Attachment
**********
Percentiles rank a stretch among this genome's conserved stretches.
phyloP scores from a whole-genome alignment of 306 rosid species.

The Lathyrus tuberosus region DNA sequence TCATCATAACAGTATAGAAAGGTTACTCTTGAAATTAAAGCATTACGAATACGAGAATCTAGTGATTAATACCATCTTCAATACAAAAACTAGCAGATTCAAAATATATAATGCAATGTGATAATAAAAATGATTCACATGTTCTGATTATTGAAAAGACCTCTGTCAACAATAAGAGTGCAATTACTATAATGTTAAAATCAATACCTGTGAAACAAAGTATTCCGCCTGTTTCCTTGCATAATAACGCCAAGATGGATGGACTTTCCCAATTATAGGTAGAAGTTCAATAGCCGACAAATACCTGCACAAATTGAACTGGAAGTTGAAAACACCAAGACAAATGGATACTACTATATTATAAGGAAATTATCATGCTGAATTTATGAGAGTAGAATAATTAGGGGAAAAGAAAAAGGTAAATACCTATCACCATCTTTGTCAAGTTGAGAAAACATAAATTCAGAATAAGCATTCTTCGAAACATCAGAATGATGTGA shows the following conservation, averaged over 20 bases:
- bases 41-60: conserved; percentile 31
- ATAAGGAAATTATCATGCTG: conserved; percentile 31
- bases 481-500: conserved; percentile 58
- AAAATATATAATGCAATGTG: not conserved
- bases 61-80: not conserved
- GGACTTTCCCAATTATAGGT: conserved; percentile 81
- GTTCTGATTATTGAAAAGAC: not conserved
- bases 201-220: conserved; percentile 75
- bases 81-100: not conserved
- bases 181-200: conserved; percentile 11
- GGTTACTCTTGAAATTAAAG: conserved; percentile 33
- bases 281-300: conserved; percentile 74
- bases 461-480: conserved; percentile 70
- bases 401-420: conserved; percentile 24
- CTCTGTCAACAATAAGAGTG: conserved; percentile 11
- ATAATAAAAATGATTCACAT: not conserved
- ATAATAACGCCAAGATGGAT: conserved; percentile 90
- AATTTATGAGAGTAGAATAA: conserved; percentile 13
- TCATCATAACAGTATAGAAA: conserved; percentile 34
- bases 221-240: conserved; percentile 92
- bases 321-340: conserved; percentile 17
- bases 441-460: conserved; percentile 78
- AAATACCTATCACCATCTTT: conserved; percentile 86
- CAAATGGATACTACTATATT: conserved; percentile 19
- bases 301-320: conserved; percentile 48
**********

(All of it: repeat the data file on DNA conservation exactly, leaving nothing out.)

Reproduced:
Percentiles rank a stretch among this genome's conserved stretches.
phyloP scores from a whole-genome alignment of 306 rosid species.

The Lathyrus tuberosus region DNA sequence TCATCATAACAGTATAGAAAGGTTACTCTTGAAATTAAAGCATTACGAATACGAGAATCTAGTGATTAATACCATCTTCAATACAAAAACTAGCAGATTCAAAATATATAATGCAATGTGATAATAAAAATGATTCACATGTTCTGATTATTGAAAAGACCTCTGTCAACAATAAGAGTGCAATTACTATAATGTTAAAATCAATACCTGTGAAACAAAGTATTCCGCCTGTTTCCTTGCATAATAACGCCAAGATGGATGGACTTTCCCAATTATAGGTAGAAGTTCAATAGCCGACAAATACCTGCACAAATTGAACTGGAAGTTGAAAACACCAAGACAAATGGATACTACTATATTATAAGGAAATTATCATGCTGAATTTATGAGAGTAGAATAATTAGGGGAAAAGAAAAAGGTAAATACCTATCACCATCTTTGTCAAGTTGAGAAAACATAAATTCAGAATAAGCATTCTTCGAAACATCAGAATGATGTGA shows the following conservation, averaged over 20 bases:
- bases 41-60: conserved; percentile 31
- ATAAGGAAATTATCATGCTG: conserved; percentile 31
- bases 481-500: conserved; percentile 58
- AAAATATATAATGCAATGTG: not conserved
- bases 61-80: not conserved
- GGACTTTCCCAATTATAGGT: conserved; percentile 81
- GTTCTGATTATTGAAAAGAC: not conserved
- bases 201-220: conserved; percentile 75
- bases 81-100: not conserved
- bases 181-200: conserved; percentile 11
- GGTTACTCTTGAAATTAAAG: conserved; percentile 33
- bases 281-300: conserved; percentile 74
- bases 461-480: conserved; percentile 70
- bases 401-420: conserved; percentile 24
- CTCTGTCAACAATAAGAGTG: conserved; percentile 11
- ATAATAAAAATGATTCACAT: not conserved
- ATAATAACGCCAAGATGGAT: conserved; percentile 90
- AATTTATGAGAGTAGAATAA: conserved; percentile 13
- TCATCATAACAGTATAGAAA: conserved; percentile 34
- bases 221-240: conserved; percentile 92
- bases 321-340: conserved; percentile 17
- bases 441-460: conserved; percentile 78
- AAATACCTATCACCATCTTT: conserved; percentile 86
- CAAATGGATACTACTATATT: conserved; percentile 19
- bases 301-320: conserved; percentile 48